Guyana is generally perceived as a rather quiet country that is known for great climates, a largely English-speaking population and a dysfunctional political system that often sparks post-elections violence (which explains why Jimmy Carter just visited). The country uses Fly Jamaica as its flag carrier, and until now it has proven much more popular with adventurous holidaymakers than finance professionals. However, recent developments are making Guyana a destination of increasing interest, and investors are beginning to take note. Three of them are confident enough in the country’s future that they have set up an asset management firm in the capital of Georgetown.
Investment management company Pollards Et Filles was founded when its partners decided to leave behind their distinguished careers in London’s Square Mile, and establish a Caribbean-focused fund using the Guyanese capital as their home base. David Pollard, the firm’s managing partner, is a Guyanese native with extensive ties throughout the Caribbean. His CV is impressive, with studies at Imperial College and Cambridge and senior positions as an algorithmic trader with Citigroup and Man Investments. Pollards Et Filles is one of just a few investment firms currently based in the region, a distinction that may not remain unique for long amidst an expansion of regional business and commerce.
In April 2015, the Guyana Marriott Hotel – the country’s first five-star lodging – opened under a public-private partnership featuring 197 rooms with plans for a nightclub, casino and restaurant by year’s end. Aside from being a major potential boon to the country’s tourism industry, which already attracts over 200,000 visitors per year, the fact that the project is being funded in part with a $27 million bank loan could pave the way for similar credit facilities and projects of comparable size and scope going forward.
A month later in May 2015, Exxon Mobil discovered oil off Guyana’s coast. Commercial viability of the discovery is still under evaluation, it is believed the field may hold as much as 1.4 billion barrels. Indeed, some are even being maintained in return for payments from Norway.
Many have also been tipping Guyana – the only South American country where English is the official language – as a favorable destination to capitalize upon growing demand for the business outsourcing industry (BPI) in Latin America. Elsewhere, Saju Bhaskar, founder of Texila American University, a global education provider in the field of medicine, recently announced a $20 million state-of the-art campus in the country’s Demerara region.
Overall, Guyana has been on an upward trajectory long before this string of recent announcements, and with economic growth of 3.8% projected for 2015, it looks set to continue to outperform other Caribbean nations by a significant margin.
From a regional perspective, many countries in the Caribbean basin are undergoing major changes that pose both immense challenges and opportunities to its 16 million inhabitants.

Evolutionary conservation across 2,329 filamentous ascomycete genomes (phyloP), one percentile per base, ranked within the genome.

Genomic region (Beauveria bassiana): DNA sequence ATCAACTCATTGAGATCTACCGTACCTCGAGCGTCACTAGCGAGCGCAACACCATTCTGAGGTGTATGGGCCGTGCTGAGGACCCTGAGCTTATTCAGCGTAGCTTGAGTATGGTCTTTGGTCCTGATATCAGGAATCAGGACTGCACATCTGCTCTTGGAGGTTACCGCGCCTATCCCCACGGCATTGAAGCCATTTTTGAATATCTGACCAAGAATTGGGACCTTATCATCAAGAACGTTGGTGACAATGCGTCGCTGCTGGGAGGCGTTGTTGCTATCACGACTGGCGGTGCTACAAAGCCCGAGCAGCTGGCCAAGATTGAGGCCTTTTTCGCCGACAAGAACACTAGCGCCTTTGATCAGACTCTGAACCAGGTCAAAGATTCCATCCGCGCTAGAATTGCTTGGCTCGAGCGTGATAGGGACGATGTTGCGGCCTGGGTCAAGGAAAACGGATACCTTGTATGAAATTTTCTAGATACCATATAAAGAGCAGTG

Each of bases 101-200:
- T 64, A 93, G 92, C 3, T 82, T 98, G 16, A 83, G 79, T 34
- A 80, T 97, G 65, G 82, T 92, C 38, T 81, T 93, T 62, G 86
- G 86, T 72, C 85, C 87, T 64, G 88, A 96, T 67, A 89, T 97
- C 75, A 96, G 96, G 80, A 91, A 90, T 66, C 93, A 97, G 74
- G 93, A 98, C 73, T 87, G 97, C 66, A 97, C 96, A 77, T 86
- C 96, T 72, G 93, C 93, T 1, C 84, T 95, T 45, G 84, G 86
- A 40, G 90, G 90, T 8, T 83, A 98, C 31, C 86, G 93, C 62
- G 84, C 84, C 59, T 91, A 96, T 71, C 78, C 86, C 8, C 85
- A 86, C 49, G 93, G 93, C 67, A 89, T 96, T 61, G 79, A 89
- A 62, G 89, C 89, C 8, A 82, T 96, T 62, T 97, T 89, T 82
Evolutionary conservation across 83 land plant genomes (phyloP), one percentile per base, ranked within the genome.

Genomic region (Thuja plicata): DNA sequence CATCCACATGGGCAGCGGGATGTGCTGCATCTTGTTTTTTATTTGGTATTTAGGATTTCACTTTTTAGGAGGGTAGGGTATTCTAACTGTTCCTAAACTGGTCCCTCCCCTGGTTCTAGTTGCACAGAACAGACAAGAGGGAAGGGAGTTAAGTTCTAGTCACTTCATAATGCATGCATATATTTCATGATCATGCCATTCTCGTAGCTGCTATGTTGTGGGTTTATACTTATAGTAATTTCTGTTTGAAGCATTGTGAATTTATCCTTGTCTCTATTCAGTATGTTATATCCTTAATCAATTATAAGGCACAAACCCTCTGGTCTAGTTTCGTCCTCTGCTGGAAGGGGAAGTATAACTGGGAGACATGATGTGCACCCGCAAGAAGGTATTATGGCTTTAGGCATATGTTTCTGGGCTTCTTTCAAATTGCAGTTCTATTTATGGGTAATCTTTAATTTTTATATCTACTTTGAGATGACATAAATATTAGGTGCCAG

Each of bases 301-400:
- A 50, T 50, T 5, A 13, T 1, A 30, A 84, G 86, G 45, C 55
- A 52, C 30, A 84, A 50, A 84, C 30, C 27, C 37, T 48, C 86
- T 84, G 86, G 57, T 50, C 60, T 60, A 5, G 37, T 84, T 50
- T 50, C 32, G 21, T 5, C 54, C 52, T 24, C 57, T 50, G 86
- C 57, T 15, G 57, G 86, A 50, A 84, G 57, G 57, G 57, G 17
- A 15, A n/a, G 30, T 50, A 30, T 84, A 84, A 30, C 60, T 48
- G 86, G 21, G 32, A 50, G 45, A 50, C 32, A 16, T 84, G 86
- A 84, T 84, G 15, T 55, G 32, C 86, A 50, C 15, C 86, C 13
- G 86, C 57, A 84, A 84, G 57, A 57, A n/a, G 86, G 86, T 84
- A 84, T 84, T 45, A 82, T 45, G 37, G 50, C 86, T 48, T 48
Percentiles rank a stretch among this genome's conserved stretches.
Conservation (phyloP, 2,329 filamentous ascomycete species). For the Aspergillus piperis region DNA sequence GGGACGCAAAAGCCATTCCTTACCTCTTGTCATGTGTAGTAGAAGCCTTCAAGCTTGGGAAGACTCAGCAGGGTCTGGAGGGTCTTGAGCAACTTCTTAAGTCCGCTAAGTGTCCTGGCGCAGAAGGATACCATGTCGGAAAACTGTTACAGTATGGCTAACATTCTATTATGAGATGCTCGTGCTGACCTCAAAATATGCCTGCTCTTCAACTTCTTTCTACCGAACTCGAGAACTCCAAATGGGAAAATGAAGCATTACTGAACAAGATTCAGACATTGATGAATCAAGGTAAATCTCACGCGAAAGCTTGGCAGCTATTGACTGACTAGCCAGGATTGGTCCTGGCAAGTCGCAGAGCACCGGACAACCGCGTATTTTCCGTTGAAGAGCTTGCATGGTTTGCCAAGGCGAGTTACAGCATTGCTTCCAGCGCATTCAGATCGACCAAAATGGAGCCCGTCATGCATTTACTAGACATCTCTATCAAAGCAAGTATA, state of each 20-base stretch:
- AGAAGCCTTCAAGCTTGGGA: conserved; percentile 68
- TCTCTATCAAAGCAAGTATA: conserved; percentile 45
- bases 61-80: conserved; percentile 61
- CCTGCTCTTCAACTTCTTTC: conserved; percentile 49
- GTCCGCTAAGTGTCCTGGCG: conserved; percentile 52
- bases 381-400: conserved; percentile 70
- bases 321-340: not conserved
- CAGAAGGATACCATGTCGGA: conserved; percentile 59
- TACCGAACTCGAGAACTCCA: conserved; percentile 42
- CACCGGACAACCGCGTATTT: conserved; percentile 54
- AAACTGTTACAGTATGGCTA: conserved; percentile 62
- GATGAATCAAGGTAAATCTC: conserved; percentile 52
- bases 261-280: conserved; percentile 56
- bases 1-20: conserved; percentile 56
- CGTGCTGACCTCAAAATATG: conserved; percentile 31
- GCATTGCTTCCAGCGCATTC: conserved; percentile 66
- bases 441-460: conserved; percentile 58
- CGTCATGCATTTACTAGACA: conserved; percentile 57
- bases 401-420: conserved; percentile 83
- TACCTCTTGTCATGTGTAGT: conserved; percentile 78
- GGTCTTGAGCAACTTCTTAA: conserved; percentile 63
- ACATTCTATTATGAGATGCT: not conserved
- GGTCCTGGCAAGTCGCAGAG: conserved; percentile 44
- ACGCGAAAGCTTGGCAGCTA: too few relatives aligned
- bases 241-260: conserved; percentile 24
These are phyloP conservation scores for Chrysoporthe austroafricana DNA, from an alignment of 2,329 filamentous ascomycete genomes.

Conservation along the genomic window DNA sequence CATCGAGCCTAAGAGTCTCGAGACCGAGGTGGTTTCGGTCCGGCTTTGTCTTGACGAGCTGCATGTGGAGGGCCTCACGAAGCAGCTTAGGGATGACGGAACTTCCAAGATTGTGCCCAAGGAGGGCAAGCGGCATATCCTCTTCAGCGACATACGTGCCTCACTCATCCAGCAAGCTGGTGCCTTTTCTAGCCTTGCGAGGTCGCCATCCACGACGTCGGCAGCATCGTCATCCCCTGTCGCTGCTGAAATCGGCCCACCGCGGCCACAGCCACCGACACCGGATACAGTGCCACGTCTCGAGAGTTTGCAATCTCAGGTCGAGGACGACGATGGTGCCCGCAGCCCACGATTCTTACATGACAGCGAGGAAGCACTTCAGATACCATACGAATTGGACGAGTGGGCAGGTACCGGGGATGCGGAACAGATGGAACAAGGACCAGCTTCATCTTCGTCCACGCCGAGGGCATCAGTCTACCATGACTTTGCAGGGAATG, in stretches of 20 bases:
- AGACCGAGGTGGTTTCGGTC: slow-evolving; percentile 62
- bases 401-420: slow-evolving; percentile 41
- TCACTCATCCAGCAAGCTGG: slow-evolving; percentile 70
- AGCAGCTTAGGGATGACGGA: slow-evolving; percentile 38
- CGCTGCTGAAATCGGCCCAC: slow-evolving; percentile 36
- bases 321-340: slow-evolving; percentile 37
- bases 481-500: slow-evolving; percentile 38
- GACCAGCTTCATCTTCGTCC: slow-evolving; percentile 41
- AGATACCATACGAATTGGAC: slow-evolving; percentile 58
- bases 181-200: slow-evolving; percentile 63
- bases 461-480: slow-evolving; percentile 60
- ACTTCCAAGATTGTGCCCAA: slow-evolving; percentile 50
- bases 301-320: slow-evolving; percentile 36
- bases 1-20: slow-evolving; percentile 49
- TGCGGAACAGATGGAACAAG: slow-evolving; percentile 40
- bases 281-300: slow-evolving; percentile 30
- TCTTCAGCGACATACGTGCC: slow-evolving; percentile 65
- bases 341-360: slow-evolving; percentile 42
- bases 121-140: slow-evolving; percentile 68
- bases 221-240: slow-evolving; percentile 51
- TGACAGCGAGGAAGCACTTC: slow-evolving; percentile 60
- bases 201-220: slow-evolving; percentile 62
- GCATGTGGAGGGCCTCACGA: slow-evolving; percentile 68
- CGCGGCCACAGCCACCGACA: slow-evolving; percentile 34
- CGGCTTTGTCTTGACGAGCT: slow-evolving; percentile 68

Although they are in process of being unified into a single 15-member economic bloc known as The Caribbean Community (CARICOM), these small economies remain highly susceptible to external forces, both manmade and natural. CARICOM, whose secretariat is based in Guyana’s capital, is perceived as a fragile organization in need of substantial improvement. As part of this process, CARICOM is discussing various ideas in pursuit of better integration, the most ambitious being a unified currency, which remains a distant goal for the time being.
The CARICOM community’s struggles are perhaps best reflected in the annual economic growth of its member states, which hovers around 1%-2% collectively. Systemically, the region struggles with high costs of food importation as smaller economies cannot take advantage of scale and therefore have little negotiating power. As the region further integrates there is hope this issue can be mitigated. Caribbean countries are also heavily dependent upon subsidized Venezuelan oil. Last month President Obama met with Caribbean leaders to encourage the development of alternative energy sources, though his efforts probably had less to do with buffering CARICOM economies and more to do with isolating Venezuela.
The opening of Cuba to American tourists and its greater overall accessibility to the global tourism market will undoubtedly have an impact upon the economic livelihood of peripheral Caribbean states and their respective tourism industries. Leaders have also voiced concerned about the precipitous decline of coral, and its potential long-term impact on both fishing stocks and tourism.
This week however, the attention of CARICOM nations and their leaders are most assuredly focused on Guyana’s presidential elections which are being held this week. Donald Ramotar, whose party has been in power since 1992, faces a new opposition coalition attempting to shake up the status quo. Guyana’s population of 750,000 has roots across India, Africa and the Americas with ancestral background having long been a leading influence amongst voters.
Competing political factions have promised a multitude of grandiose infrastructure projects in the lead-up to elections. Some promised projects include a Chinese-funded airport, a 165-megawatt hydropower plant, and a deep-water harbor with an accompanying road link down to Brazil.
Politics aside, Guyana’s brightest hopes lie with its diaspora. The country has one of the world’s highest emigration rates with more than 55 percent of its citizens currently living abroad. Notable progress in ending corruption and improving overall safety could rapidly reverse this trend and generate a valuable influx of educated and ambitious expatriates. David Pollard is already one step ahead of this trend, and sees it as only a matter of time before others follow him